You may enter BIRC facilities but please avoid close-contact research activities such as EEG/TMS,  and avoid being in closed areas with another investigator or participant for a prolonged period of time (e.g. psychological testing in a testing room) UNTIL 24 hours have passed since the start of symptoms AND symptoms have significantly improved

MRI Scanner Operation Training for Qualified Candidates

The Brain Imaging Research Center now offers qualified candidates the opportunity to learn how to operate the Siemens Prisma 3T MRI Scanner to perform brain research studies. This training will consist of three components:
Didactic – All candidates will be required to attend a two-hour class about MRI safety tailored to issues that can be encountered during data acquisition. This training will include: Preventing radiofrequency (RF) burns; working with Specific Absorption Rates (SAR); proper participant preparation; quench emergency procedures. Note: a basic knowledge of MRI physics is necessary for this class.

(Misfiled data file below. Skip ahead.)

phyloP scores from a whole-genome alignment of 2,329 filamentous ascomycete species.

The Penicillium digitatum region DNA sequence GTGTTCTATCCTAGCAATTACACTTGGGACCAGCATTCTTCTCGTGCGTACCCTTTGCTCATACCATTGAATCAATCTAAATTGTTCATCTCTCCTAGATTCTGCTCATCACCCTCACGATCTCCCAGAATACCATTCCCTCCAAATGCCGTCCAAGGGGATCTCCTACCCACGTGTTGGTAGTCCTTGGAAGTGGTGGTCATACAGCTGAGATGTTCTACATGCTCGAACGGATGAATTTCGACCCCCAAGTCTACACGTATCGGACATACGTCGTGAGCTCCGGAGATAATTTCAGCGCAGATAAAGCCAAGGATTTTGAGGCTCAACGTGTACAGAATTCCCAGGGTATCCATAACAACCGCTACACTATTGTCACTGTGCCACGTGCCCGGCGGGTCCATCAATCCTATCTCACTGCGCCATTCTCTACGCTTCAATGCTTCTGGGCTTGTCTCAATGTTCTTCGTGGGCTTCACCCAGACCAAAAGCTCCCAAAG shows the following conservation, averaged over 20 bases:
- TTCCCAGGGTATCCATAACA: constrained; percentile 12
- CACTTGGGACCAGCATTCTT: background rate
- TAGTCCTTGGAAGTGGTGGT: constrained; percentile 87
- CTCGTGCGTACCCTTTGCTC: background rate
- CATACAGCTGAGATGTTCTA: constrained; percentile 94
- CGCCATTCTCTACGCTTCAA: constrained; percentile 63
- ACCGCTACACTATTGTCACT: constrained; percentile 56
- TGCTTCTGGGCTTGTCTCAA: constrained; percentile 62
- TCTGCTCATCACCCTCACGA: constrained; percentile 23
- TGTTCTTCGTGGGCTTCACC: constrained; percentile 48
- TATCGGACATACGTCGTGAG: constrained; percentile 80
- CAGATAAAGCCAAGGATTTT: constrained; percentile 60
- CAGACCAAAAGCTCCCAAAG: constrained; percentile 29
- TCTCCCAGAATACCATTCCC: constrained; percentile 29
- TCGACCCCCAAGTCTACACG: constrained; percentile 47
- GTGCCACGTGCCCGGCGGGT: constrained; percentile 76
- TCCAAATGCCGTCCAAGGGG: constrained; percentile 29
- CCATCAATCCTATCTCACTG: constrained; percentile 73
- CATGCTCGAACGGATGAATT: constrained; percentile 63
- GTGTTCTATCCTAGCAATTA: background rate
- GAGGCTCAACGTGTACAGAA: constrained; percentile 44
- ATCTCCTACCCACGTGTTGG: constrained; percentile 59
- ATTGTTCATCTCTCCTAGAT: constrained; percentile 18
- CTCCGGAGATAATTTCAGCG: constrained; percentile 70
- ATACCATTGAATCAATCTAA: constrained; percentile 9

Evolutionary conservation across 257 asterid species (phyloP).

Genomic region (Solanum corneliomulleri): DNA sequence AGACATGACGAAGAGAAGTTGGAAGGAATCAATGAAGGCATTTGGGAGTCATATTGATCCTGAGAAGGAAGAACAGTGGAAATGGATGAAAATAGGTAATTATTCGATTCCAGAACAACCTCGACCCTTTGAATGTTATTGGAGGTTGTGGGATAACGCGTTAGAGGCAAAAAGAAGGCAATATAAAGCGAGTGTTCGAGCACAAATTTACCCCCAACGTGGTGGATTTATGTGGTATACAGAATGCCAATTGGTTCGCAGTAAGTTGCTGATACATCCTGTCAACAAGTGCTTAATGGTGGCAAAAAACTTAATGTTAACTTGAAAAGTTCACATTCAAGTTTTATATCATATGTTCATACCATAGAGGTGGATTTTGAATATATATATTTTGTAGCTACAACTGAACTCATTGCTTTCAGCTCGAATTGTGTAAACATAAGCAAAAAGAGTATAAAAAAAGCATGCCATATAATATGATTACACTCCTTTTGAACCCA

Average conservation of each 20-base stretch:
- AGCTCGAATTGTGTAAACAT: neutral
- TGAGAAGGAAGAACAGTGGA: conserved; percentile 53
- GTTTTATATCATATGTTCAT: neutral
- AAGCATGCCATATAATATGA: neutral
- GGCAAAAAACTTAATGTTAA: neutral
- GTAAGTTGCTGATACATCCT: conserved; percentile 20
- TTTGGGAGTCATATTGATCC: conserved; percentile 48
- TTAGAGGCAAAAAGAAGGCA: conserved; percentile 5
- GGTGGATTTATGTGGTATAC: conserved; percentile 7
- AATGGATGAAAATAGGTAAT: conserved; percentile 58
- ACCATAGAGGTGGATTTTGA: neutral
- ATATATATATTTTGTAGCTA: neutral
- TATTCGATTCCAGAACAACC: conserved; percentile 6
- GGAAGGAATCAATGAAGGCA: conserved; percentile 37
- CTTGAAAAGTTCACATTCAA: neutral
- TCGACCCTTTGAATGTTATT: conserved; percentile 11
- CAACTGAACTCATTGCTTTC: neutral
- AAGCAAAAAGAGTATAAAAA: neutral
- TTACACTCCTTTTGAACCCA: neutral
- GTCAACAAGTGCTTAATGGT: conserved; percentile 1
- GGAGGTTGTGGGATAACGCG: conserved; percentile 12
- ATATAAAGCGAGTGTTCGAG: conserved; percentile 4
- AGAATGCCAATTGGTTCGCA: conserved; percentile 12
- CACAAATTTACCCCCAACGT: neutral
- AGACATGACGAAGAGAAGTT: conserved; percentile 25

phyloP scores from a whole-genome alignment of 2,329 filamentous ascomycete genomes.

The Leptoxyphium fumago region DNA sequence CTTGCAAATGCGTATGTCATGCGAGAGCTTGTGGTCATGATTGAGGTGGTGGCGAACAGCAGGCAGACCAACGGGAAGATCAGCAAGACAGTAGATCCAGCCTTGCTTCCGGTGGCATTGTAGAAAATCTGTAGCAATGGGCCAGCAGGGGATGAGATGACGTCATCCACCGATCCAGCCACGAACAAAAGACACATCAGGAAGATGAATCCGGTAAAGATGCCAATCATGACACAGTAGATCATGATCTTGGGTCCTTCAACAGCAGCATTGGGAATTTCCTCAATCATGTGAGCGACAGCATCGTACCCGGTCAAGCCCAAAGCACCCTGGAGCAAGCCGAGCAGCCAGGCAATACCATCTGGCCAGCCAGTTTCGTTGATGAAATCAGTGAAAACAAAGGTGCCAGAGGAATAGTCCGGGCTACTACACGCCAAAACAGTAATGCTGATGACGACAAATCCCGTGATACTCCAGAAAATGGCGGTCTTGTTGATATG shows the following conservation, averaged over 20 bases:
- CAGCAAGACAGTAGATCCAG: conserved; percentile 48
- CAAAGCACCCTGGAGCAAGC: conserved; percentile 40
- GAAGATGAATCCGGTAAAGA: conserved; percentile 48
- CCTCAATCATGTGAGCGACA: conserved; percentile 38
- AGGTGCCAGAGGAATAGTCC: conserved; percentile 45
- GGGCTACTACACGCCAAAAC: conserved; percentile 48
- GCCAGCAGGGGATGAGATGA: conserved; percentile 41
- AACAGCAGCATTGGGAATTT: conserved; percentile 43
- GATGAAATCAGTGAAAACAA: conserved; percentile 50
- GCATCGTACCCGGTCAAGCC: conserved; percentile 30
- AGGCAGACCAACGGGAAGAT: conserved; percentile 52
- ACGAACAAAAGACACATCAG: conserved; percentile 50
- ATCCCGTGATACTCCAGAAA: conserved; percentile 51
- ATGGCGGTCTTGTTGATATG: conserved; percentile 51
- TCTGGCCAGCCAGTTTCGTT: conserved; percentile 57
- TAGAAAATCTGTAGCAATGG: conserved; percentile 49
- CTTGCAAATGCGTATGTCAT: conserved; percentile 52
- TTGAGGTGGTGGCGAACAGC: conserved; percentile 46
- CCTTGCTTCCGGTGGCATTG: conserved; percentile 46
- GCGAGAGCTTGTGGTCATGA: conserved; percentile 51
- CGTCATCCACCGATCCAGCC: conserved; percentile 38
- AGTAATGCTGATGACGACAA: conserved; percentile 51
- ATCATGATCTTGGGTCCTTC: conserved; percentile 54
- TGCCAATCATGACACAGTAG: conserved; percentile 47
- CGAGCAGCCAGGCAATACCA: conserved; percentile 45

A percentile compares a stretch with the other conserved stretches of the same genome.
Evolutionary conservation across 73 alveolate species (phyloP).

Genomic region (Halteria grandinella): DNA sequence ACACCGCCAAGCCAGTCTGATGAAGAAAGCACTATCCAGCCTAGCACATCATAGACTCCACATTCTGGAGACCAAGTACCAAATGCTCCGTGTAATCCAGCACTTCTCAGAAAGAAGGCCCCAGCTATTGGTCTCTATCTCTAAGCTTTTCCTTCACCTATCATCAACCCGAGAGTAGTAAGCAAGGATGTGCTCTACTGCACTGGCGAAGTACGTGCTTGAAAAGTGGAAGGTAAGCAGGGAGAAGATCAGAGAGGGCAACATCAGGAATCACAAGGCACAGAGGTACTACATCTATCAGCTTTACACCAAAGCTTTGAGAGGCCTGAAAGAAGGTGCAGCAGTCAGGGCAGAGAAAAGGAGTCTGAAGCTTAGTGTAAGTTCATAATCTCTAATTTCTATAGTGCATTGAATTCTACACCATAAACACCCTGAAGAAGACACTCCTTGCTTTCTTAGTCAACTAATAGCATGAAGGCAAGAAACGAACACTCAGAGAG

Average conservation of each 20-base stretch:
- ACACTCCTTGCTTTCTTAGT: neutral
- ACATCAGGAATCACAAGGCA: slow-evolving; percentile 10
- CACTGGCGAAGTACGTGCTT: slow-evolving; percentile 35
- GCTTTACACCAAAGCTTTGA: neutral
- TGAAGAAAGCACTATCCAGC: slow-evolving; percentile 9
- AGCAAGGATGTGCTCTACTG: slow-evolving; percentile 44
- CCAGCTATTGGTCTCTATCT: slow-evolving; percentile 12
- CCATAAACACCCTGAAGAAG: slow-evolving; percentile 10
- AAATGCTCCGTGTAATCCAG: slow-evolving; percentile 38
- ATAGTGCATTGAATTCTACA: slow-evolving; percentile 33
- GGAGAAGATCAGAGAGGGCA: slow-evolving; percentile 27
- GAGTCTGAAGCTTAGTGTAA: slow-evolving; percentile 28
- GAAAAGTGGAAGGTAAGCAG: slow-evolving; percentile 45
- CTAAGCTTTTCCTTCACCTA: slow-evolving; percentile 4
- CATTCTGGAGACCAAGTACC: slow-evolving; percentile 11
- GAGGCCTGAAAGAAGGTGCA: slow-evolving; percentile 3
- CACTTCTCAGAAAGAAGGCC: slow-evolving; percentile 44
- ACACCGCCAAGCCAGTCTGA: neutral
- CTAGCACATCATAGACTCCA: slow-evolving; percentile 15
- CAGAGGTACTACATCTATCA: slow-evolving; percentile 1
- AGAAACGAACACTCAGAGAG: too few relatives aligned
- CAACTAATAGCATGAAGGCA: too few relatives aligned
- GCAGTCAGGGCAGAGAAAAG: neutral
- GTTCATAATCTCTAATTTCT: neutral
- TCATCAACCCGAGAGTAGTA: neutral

Instrumentation – All candidates will be required to attend a two-hour class to learn basic scanner operation, including: User platform orientation (Syngo VE11C); coil selection and handling; participant positioning; BOLD screen operation; Eye Link operation; response box selection and operation; image transfer to NiDB or XNAT; basictroubleshooting.
Scanner Operation – All candidates will be required to successfully complete a minimum of twenty research scan sessions that include fMRI (BOLD) imaging, structural sequences, and DTI (diffusion tensor imaging) with direct supervision by an MRI Technologist. Scanning studies currently active at BIRC may complete this requirement. Additional scan sessions may be required at the discretion of the supervising technologist.
After successful completion of the above training, the candidate will be allowed to scan his or her own studies without direct supervision. Note: An MRI technologist must be in the facility for all scan sessions.